Winfield Solutions carries a number of water conditioners, including its “top line” ClassAct NG and Alliance, says Bruce Senst, director of marketing-adjuvants and equipment.
New from UCPA is Astound, a water conditioner/nonionic surfactant premix set for test marketing this year. So far, field research numbers from ’08 and comments from growers were “very favorable,” says Herzfeld.
Brandt’s new multi-action product in this arena is Prolec, billed as a penetrant/nonionic surfactant/deposition and drift control agent. Riech says in 2008 the compound was released in a few key markets, and performance has been “excellent. In both university and grower settings Prolec is performing to the level we expect from our products,” he says.
Introduced last year, Wilbur Ellis‘ Coverage G20 has been doing well in glyphosate applications, says Jon Leman, marketing and sales manager. It’s a deposition aid specifically designed to put 20% more product on target. “It just makes sense that if you can add value to the glyphosate spray, you’ve got a chance to do some business,” he points out.
Powerhouse from Rosen’s, Inc. offers the convenience of nonionic surfactant and AMS in one liquid container, says Kent Woodall, marketing director. Recently approved, it’s compatible with all glyphosate formulations, including those containing ammonium, isopropylamine, and potassium salts. Woodall expects the company’s established products geared for improved deposition and retention, especially Array and Zenith, will in be higher demand in ’09 as growth in the entire postemergence market continues. “With a DDS 2000 — Dry Delivery System — retailers can use our products and handle them in their bulk facilities,” says Woodall. “This speeds handling, dispensing, and improves rate or dose accuracy.”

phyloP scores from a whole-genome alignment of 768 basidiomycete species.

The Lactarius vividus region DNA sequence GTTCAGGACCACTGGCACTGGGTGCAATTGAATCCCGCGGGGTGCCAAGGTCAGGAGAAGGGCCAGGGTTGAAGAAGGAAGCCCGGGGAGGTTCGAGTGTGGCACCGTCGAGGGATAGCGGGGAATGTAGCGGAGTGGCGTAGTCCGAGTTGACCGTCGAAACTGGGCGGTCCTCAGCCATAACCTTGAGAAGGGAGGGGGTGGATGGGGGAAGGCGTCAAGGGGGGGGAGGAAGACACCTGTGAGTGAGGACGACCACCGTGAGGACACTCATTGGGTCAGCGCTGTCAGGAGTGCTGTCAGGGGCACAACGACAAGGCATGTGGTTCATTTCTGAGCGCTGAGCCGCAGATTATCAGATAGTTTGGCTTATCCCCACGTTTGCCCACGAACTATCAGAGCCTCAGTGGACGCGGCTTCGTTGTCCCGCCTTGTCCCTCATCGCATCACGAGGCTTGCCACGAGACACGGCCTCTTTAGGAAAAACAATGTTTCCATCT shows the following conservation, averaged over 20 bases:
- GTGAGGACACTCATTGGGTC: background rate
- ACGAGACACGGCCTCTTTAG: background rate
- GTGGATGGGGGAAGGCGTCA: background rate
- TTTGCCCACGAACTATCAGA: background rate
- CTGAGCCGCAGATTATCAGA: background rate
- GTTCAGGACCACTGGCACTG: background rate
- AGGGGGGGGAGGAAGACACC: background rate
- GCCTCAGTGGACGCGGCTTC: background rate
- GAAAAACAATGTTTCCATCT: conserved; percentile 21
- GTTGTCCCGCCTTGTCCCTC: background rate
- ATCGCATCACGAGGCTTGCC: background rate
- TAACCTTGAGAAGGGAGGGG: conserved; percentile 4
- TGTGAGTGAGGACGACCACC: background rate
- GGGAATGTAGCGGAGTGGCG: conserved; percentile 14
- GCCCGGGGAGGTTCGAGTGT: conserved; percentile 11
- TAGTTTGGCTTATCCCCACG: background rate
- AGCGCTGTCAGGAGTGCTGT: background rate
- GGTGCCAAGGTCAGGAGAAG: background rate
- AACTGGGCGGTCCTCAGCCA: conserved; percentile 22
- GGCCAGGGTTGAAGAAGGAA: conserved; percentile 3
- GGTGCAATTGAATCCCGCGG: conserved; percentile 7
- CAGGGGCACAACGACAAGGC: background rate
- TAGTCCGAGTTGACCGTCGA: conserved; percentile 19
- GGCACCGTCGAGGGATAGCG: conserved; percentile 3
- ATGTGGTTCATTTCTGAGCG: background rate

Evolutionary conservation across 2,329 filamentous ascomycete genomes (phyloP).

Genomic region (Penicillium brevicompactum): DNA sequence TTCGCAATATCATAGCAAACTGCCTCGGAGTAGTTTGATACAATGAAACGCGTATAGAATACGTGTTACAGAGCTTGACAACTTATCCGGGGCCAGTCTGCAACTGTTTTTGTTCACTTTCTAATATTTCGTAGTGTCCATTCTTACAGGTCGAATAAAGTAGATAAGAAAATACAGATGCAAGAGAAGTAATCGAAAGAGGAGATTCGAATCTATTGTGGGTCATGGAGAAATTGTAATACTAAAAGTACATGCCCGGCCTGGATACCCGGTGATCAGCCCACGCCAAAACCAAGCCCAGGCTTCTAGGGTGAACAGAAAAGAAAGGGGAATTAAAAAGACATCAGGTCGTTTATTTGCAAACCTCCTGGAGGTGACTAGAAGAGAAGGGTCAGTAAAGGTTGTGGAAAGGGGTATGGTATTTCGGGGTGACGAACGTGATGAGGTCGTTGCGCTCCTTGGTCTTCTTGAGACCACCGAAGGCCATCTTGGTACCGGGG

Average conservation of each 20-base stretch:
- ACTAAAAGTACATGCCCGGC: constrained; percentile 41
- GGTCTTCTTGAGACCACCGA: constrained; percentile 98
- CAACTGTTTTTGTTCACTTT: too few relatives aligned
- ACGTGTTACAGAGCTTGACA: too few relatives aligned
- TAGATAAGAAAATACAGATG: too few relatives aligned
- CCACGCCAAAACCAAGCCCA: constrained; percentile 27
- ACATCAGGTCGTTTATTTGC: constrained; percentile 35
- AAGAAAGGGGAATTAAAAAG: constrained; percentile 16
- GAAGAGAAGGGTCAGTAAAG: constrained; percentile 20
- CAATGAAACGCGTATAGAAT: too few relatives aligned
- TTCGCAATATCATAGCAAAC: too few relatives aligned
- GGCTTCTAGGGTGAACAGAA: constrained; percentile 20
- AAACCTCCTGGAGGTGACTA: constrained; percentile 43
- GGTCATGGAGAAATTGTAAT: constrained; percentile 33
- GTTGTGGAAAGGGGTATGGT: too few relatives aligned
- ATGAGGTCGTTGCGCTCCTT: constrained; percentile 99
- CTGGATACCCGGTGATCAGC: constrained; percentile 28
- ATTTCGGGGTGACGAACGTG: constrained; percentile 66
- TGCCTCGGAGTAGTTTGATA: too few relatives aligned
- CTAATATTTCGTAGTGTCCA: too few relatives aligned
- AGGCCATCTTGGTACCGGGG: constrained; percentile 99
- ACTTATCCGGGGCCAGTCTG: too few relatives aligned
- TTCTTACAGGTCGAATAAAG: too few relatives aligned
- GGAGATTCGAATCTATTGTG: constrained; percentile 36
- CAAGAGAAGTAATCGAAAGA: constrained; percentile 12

A trend here is making postemergence systems work with less adjuvant, says Chuck Champion, president, Kalo Inc. For instance, instead of using 2Â½ gallons of a standard crop oil or methylated seed oil in a pesticide application, Kalo’s product Tronic can be used at 1 to 3 pints with the same efficacy, he says. “It’s a missionary job in a sense because you’re taking people off what they’re familiar with and re-establishing their trust that such a low use rate replacement is going to work.”
Another product in this category is Kalo’s Fraction, which replaces a standard sprayable-grade AMS. Instead of using 17 pounds of AMS per 100 gallons, only 4 pounds of Fraction are needed to both acidify the tank and condition the water.